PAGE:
Board meets Polish ambassador
Last updated: 2004-03-31
On the eve of Poland's accession to the European Union the Board of Deputies met the outgoing Ambassador, Dr. Stanislaw Komorowski, to discuss issues of concern to the British and international Jewish communities.
Welcoming the delegation to his Embassy, Dr Komorowski responded to a variety of issues raised by Flo Kaufmann, Vice President of the Board and chairman of the International Division, Neville Nagler, Director General, and Alex Faiman, a member of the International Division. Whilst recognising that antisemitism was on the rise in the UK, the Ambassador explained that this was not the case in Poland. There had been an open and frank discussion about the Jedwabne massacre in which the President of Poland condemned those involved. Poland is the only naturally growing community in the Jewish Diaspora, and Poles of Jewish origin were now comfortable about admitting their origins and returning to their religion's roots.
Dr Komorowski expressed his confidence that his government would support the Irish resolution on antisemitism at the United Nations. He drew upon the experience of Central and Eastern Europe in moving towards democracy in support of the view that this process needed to take place in the Middle East, and that the international community needed to play a meaningful role, including financially.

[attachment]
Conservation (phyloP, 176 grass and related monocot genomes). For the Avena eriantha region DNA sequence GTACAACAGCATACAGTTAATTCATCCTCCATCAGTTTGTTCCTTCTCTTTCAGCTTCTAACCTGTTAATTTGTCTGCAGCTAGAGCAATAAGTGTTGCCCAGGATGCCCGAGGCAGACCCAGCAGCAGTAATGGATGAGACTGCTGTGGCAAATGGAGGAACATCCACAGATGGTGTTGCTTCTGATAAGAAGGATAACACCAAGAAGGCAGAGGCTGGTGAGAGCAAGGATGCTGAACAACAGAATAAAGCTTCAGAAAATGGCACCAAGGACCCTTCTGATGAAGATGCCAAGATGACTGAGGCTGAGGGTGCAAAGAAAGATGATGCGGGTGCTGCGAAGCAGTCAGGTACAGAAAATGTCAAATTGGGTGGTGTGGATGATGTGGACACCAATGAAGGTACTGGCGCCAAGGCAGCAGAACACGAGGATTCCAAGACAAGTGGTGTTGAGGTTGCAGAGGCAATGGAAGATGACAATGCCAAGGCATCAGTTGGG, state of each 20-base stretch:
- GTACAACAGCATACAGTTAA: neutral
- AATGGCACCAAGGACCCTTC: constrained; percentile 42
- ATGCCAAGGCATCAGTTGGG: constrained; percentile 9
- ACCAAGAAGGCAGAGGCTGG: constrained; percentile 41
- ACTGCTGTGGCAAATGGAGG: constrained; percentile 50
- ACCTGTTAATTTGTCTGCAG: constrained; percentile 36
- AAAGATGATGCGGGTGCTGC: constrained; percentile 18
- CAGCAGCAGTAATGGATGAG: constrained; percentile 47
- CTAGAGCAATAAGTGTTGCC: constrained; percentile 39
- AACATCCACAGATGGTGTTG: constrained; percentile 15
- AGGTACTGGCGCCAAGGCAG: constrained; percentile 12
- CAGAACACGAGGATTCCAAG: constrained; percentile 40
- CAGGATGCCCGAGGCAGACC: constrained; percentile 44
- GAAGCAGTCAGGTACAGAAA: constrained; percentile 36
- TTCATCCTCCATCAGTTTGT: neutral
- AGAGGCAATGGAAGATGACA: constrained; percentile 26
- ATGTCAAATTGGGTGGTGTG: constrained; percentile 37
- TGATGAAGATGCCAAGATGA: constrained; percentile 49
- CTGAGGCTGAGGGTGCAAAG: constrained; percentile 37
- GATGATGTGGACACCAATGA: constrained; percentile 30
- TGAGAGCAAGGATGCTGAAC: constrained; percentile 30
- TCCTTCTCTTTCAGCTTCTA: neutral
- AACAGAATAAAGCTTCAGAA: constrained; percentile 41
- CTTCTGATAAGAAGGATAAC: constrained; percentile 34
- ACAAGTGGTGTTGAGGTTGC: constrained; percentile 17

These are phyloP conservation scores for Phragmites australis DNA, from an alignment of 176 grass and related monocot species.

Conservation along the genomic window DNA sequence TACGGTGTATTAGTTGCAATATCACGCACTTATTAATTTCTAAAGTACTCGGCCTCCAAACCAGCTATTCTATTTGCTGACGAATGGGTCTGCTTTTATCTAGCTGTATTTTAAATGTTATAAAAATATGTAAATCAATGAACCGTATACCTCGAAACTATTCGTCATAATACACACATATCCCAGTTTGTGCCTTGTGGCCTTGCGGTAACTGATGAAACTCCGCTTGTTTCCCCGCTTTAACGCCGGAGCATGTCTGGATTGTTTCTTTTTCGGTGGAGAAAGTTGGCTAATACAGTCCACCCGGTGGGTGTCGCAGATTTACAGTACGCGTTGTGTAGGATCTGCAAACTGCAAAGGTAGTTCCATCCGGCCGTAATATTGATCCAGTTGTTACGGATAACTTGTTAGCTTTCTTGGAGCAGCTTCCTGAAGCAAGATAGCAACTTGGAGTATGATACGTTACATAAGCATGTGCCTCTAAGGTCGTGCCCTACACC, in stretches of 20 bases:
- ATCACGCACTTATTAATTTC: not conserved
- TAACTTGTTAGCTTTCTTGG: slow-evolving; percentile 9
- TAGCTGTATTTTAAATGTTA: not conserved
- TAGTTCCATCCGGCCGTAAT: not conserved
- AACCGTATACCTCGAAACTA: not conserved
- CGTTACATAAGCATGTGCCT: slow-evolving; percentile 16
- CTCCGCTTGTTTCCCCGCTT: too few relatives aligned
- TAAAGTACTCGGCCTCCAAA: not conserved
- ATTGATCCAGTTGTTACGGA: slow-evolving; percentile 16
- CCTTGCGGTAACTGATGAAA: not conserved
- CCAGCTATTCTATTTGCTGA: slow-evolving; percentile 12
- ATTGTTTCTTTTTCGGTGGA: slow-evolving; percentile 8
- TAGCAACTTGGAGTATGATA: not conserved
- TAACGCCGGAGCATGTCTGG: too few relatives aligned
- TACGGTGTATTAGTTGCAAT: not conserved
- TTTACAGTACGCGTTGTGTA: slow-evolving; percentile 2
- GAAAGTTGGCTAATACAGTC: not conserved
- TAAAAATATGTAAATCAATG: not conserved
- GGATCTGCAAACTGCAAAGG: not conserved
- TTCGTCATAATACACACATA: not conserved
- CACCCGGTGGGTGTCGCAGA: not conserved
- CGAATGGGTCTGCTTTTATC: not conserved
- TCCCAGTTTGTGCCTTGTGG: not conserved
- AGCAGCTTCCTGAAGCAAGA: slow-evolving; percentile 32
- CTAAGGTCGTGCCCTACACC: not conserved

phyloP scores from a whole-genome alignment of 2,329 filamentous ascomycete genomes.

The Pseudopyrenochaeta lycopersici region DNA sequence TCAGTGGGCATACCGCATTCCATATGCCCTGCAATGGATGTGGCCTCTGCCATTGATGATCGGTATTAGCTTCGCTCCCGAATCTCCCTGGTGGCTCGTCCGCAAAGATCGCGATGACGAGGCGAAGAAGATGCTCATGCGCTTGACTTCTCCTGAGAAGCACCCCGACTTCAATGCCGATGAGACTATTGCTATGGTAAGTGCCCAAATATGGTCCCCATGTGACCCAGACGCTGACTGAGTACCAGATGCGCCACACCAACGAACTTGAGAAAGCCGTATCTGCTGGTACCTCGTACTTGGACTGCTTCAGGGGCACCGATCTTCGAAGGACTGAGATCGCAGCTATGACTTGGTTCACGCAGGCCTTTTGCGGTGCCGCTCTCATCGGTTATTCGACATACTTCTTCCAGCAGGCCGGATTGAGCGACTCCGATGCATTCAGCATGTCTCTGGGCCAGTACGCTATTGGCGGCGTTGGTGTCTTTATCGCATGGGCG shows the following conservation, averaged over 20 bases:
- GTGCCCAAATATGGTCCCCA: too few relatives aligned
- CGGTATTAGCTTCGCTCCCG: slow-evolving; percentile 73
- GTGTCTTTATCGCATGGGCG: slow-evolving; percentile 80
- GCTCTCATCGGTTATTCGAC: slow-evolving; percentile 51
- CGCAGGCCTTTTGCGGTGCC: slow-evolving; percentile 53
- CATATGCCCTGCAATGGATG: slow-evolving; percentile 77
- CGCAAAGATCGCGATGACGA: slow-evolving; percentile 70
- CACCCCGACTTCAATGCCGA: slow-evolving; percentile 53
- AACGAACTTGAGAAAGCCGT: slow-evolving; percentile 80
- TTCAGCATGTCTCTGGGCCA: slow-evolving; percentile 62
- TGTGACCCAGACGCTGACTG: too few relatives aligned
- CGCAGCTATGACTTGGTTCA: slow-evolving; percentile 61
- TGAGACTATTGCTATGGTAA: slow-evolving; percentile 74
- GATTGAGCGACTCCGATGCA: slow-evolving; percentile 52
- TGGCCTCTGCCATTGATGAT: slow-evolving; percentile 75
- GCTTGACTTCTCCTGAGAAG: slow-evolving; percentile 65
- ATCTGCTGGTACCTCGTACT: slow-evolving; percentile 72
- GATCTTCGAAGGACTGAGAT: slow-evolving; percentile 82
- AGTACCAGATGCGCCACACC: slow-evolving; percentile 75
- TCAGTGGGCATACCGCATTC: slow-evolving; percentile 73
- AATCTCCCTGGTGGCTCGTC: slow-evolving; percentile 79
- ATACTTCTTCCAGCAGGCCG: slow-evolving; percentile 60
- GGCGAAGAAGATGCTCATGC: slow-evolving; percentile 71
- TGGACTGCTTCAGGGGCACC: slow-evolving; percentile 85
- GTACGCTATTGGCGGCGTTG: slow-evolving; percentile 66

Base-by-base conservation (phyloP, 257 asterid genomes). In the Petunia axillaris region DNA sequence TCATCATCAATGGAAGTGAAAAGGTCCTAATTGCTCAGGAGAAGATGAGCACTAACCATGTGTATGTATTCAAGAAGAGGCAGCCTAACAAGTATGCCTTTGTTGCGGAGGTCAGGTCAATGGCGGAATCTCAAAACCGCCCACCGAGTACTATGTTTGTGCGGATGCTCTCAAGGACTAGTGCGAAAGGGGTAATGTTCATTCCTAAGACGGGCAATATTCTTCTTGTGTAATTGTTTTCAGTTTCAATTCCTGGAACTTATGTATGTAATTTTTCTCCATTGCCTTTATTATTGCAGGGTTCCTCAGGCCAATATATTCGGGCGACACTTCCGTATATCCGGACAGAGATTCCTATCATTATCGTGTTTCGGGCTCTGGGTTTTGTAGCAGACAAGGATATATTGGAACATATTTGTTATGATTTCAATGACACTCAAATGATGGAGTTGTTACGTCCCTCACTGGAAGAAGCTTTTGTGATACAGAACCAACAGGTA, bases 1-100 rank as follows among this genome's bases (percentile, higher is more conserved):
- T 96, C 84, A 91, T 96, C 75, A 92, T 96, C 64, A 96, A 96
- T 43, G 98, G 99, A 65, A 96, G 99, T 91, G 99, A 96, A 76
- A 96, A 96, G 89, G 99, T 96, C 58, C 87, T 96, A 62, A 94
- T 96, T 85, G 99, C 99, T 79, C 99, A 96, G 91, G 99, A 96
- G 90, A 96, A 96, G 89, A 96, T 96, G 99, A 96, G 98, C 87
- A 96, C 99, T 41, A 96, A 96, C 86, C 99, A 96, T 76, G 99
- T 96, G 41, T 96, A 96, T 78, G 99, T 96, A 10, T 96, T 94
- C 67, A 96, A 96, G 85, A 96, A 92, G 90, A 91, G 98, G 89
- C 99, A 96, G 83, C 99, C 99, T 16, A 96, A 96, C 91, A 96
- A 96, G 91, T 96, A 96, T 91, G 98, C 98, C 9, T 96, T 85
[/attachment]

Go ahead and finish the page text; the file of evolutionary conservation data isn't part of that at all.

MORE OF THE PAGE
In response to questioning, the Ambassador understood fully why Jewish visits to Poland centred on Auschwitz but asked the community to remember that Poland had much more to offer. He urged the community to remember that the huge pre-war Jewish population had come about because Jews had been invited to settle in Poland at a time when they could expect better treatment there than further West.
Following the meeting, Flo Kaufmann said: "We are glad that at this busy juncture the Ambassador was able to spare his valuable time to meet with us, and also that he displayed such an interest and so favourable a response to what we had to say. The Ambassador stressed his country's support on Jewish issues and its willingness to deal openly with Poland's past. We are sorry his time here is soon coming to an end, and look forward to welcoming his successor upon his arrival."